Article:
The Quakers

By Hugh Barbour; J. William Frost | Go to book overview
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CADBURY, HENRY JOEL ( 1 December 1883, Philadelphia--7 October 1974, Bryn Mawr). Education: B.A. Haverford College, 1903; M.A., 1904, Ph.D., 1914, Harvard College. Career: Educator; teacher, University Latin School, Chicago, 1904; Westtown, 1905-8; Haverford College, 1910-18; Andover Theological Seminary, 1919-26; Bryn Mawr College, 1926-34; Hollis professor of divinity, Harvard College, 1934-54; chairman, American Friends Service Committee (AFSC), 1928-34, 1944-60; Revised Standard Version of the Bible Committee, 1929-52. (See Chapter 20.)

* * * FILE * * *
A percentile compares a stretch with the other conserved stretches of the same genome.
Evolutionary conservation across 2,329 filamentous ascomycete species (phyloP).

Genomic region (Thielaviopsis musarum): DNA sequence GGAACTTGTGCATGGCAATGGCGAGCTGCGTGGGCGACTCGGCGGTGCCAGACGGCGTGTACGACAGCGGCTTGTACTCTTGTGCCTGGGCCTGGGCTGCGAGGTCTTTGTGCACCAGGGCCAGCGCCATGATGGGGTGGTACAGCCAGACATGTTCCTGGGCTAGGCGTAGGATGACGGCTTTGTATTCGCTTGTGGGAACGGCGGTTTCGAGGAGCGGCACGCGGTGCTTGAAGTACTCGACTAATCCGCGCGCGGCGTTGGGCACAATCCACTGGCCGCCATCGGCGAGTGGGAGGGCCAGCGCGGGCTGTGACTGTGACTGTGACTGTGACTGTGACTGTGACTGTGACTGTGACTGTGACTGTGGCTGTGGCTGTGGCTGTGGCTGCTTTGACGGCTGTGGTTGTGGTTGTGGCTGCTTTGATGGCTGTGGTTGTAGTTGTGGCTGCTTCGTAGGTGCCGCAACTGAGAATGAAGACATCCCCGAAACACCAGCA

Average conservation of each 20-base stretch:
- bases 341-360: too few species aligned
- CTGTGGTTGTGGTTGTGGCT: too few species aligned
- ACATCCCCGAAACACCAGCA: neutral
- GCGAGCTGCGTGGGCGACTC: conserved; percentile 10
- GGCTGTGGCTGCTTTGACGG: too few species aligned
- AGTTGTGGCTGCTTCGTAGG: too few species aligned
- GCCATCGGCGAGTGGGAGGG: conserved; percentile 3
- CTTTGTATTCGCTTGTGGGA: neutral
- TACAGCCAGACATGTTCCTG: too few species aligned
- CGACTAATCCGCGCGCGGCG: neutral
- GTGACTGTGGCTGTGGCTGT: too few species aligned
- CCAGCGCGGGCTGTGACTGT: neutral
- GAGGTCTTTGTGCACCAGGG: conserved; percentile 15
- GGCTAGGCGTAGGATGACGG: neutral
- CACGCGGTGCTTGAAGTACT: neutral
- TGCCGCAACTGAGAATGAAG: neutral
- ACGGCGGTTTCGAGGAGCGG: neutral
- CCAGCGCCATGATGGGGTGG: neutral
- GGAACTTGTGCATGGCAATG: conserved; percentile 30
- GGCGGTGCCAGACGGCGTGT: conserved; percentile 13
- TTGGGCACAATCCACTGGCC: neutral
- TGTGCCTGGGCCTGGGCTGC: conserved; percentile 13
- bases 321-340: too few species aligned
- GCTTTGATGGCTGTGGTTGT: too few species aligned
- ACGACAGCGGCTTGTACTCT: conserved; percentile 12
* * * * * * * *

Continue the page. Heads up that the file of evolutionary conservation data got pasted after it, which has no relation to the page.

Henry Cadbury worked for peace, attempted to unite Friends, wrote Quaker history, and participated in the international academic community. He was born into an Orthodox Quaker family and attended Penn Charter School before going on to Haverford where he specialized in Greek and philosophy. The Ph.D. he received from Harvard was in philology. In 1910 Cadbury joined the Haverford College faculty. As a member of Twelfth Street Meeting in Philadelphia, he participated in the Young Friends Movement and in the peace conferences held by the Five Years Meeting. During World War I he became a founder of the AFSC and an effective organizer and publicist on its behalf. After Haverford College suspended him for writing a letter about peace to the Public Ledger in 1918, Cadbury accepted a position at Andover Theological Seminary in 1919. In 1923 he introduced to Americans the insights of Martin Dibelius and Rudolf Bultmann and the new technique of form criticism, and in The Making of Luke-- Acts ( 1927) he analyzed the writing style and major theses developed by Luke. In 1926 he became a professor of biblical literature at Bryn Mawr but in 1934 returned to Harvard. There he became a leader in the Cambridge Monthly Meeting and was instrumental in its affiliation with both the Five Years' Meeting and Friends General Conference. Throughout his life Cadbury lectured or wrote on peace issues and worked for the American Friends Service Committee. After

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